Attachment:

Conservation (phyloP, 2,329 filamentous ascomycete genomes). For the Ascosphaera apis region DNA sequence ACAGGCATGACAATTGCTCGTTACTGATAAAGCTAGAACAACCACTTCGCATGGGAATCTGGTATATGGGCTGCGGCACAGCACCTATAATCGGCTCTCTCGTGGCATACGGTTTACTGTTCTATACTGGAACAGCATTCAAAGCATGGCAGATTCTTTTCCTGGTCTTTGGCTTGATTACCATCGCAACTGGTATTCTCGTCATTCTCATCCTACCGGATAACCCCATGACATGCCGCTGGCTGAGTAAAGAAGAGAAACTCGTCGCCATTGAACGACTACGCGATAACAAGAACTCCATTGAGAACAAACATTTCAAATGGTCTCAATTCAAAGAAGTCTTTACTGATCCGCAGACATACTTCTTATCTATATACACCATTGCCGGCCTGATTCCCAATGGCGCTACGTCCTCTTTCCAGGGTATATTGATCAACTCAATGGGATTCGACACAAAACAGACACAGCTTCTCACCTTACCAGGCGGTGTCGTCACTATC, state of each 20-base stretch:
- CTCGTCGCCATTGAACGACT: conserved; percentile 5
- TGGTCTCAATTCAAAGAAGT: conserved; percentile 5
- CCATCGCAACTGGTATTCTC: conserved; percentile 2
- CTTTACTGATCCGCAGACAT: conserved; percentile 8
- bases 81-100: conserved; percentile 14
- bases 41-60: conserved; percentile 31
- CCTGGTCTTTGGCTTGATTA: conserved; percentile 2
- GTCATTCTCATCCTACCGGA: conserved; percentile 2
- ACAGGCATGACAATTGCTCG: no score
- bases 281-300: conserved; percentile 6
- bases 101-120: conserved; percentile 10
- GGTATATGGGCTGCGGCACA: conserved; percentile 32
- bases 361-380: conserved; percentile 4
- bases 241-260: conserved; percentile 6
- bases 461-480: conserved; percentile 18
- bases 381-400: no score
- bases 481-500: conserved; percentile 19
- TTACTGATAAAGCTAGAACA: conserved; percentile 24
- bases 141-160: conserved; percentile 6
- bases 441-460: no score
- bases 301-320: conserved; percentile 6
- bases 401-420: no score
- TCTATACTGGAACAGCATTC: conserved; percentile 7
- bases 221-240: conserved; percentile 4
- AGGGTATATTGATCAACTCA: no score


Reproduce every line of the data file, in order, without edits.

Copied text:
Conservation (phyloP, 2,329 filamentous ascomycete genomes). For the Ascosphaera apis region DNA sequence ACAGGCATGACAATTGCTCGTTACTGATAAAGCTAGAACAACCACTTCGCATGGGAATCTGGTATATGGGCTGCGGCACAGCACCTATAATCGGCTCTCTCGTGGCATACGGTTTACTGTTCTATACTGGAACAGCATTCAAAGCATGGCAGATTCTTTTCCTGGTCTTTGGCTTGATTACCATCGCAACTGGTATTCTCGTCATTCTCATCCTACCGGATAACCCCATGACATGCCGCTGGCTGAGTAAAGAAGAGAAACTCGTCGCCATTGAACGACTACGCGATAACAAGAACTCCATTGAGAACAAACATTTCAAATGGTCTCAATTCAAAGAAGTCTTTACTGATCCGCAGACATACTTCTTATCTATATACACCATTGCCGGCCTGATTCCCAATGGCGCTACGTCCTCTTTCCAGGGTATATTGATCAACTCAATGGGATTCGACACAAAACAGACACAGCTTCTCACCTTACCAGGCGGTGTCGTCACTATC, state of each 20-base stretch:
- CTCGTCGCCATTGAACGACT: conserved; percentile 5
- TGGTCTCAATTCAAAGAAGT: conserved; percentile 5
- CCATCGCAACTGGTATTCTC: conserved; percentile 2
- CTTTACTGATCCGCAGACAT: conserved; percentile 8
- bases 81-100: conserved; percentile 14
- bases 41-60: conserved; percentile 31
- CCTGGTCTTTGGCTTGATTA: conserved; percentile 2
- GTCATTCTCATCCTACCGGA: conserved; percentile 2
- ACAGGCATGACAATTGCTCG: no score
- bases 281-300: conserved; percentile 6
- bases 101-120: conserved; percentile 10
- GGTATATGGGCTGCGGCACA: conserved; percentile 32
- bases 361-380: conserved; percentile 4
- bases 241-260: conserved; percentile 6
- bases 461-480: conserved; percentile 18
- bases 381-400: no score
- bases 481-500: conserved; percentile 19
- TTACTGATAAAGCTAGAACA: conserved; percentile 24
- bases 141-160: conserved; percentile 6
- bases 441-460: no score
- bases 301-320: conserved; percentile 6
- bases 401-420: no score
- TCTATACTGGAACAGCATTC: conserved; percentile 7
- bases 221-240: conserved; percentile 4
- AGGGTATATTGATCAACTCA: no score